Prisoner Reentry Network relies on our outstanding advisors and community members to provide reliable and current information on what happens when people leave California's prisons. We relay this message directly though video whenever possible. To cultivate and strengthen the Bay Area's community of formerly incarcerated people, PRN hosts BBQs, outings, and even a Dungeons and Dragons campaign. PRN educates the public on the prison system, and promotes Bay Area businesses supportive of people who have been incarcerated.

Direct Distribution of information

Reliable information about release is scarce in California's prisons. PRN distributes its resources and other information directly to individuals incarcerated in California's prisons. Upon invitation, we speak with individuals anticipating release from prison. We have distributed resources and screened our videos in nearly every prison in Northern California, and respond to every letter we receive. 

 PRN's founder after securing major policy change.

Advocacy

PRN brings the experience our advisors and community members to the administration of the California Department of Corrections and Rehabilitation, and advocates for policy changes on basic issues affecting people leaving prison. We have successfully changed CDCR's policy on birth certificates, the most essential item upon release - there was no policy about whether prisoners could possess their birth certificates and some individuals reported they were punished for doing so. We have also affected the curriculum administered to everyone leaving prison, arranged for our resources to be delivered to every prison in California, and screen our videos through CDCR's internal television system. 

Compilations

 

Full-Length Interviews

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Increasing Awareness

Prisoner Reentry Network regularly gives lectures on the prison industrial complex. Whenever possible, PRN includes formerly incarcerated people. 

 Jamal El Karaki speaking at UC Berkeley. 

Jamal El Karaki speaking at UC Berkeley. 

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A FAIR CHANCE FOR EMPLOYMENT

Fair Chance Bay Area showcases Bay Area businesses that give a Fair Chance to all community members. Together we can tear down the barriers to successful reentry by hiring and supporting formerly incarcerated people. 

The Bay Area cares about supporting successful transitions from incarceration to the community, and hiring Fair Chance makes business sense. Businesses who hire Fair Chance enjoy the benefits of hard-working employees and experience lower employee turnover rates.

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PRN is directly connected with the people it serves through BBQs, outings to the National Parks, and informal social meetups. Whenever we go into the prisons, we ask what people want to eat when they leave. This question communicates a reality of leaving prison - people will make decisions they haven't considered for years - and also helps us know what to serve at our community events.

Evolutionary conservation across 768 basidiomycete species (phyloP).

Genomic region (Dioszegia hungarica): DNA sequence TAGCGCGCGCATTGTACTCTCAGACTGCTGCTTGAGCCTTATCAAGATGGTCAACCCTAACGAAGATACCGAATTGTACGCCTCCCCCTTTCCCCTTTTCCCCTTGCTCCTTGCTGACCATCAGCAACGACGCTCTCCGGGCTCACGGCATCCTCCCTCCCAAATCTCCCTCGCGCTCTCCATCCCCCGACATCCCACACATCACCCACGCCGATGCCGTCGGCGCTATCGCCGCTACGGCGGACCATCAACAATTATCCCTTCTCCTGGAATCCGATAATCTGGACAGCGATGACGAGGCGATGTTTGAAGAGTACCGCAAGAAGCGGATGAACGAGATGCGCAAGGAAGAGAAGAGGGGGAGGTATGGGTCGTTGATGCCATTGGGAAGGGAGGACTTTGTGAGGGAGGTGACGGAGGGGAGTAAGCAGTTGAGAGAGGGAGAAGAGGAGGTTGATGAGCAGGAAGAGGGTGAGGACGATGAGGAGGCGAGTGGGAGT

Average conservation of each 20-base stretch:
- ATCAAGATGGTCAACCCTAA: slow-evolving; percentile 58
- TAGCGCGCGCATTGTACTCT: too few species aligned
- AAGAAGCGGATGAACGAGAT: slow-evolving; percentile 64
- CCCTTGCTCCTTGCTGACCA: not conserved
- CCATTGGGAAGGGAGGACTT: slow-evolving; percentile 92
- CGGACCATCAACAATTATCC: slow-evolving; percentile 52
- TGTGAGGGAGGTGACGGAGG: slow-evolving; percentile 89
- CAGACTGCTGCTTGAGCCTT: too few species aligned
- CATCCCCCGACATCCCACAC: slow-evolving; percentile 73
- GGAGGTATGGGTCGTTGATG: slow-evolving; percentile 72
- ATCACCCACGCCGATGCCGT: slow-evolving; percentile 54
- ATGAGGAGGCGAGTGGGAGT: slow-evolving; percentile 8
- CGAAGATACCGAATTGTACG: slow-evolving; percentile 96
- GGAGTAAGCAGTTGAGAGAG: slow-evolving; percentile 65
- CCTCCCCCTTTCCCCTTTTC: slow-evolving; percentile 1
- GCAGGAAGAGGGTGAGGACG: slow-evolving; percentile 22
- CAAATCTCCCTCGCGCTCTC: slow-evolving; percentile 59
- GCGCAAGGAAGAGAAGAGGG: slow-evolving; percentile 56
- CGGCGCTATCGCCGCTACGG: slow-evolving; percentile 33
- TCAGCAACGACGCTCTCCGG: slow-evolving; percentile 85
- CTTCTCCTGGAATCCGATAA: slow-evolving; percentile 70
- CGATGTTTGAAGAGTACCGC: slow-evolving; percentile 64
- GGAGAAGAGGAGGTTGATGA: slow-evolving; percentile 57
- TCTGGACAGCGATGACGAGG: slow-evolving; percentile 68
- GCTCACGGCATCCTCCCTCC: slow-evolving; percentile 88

Collaboration and cooperation are rarely taught in prison, and although these skills are essential for success on the outside, there are few opportunities to practice in the prison environment. People are strictly divided according to race, and even sharing food with a member of another race is discouraged. However, PRN has discovered one way prisoners throughout the United States have encouraged cooperation and challenged race divisions - through roleplaying games like Dungeons and Dragons.

 
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A SECOND LIFE

PRN in collaboration with the Embassy Network has hosted a D&D session every two weeks in San Francisco. We include not only formerly incarcerated people, but also members of the broader community. All people are welcomed regardless of experience.

The group also sends D&D resources inside California's prisons, and is developing a program to deploy to every institution.

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ORIGIN AND THEORY

We screened our video interviews to individuals anticipating release from California State Prison - Solano. One of the videos featured Bert Perlas, who served most of his sentence at Solano. He was immediately recognized by the entire room, and one individual said, "That's my gaming buddy" and explained that they played Dungeons and Dragons (D&D) together. I asked Bert about this, and we arranged to start a game when his buddy was released. We reconnected their D&D group from the inside, which had been meeting weekly for nearly a decade while inside, and resumed their campaign. 

 To those unfamiliar with D&D, it's not just warlocks and trolls. A player inhabits a character, and considers what their character would do - as well as should do - in a given scenario. Their character collaborates with the other player's characters, and determines the best course of action for their "party" of three or more people. Chance (represented by the strange dice) determines the dangers the party faces. 

In California's prisons, this is an unrecognized therapeutic opportunity. The D&D table is one of the few desegregated places in many prisons, and its effect on individuals within the institutions is profound.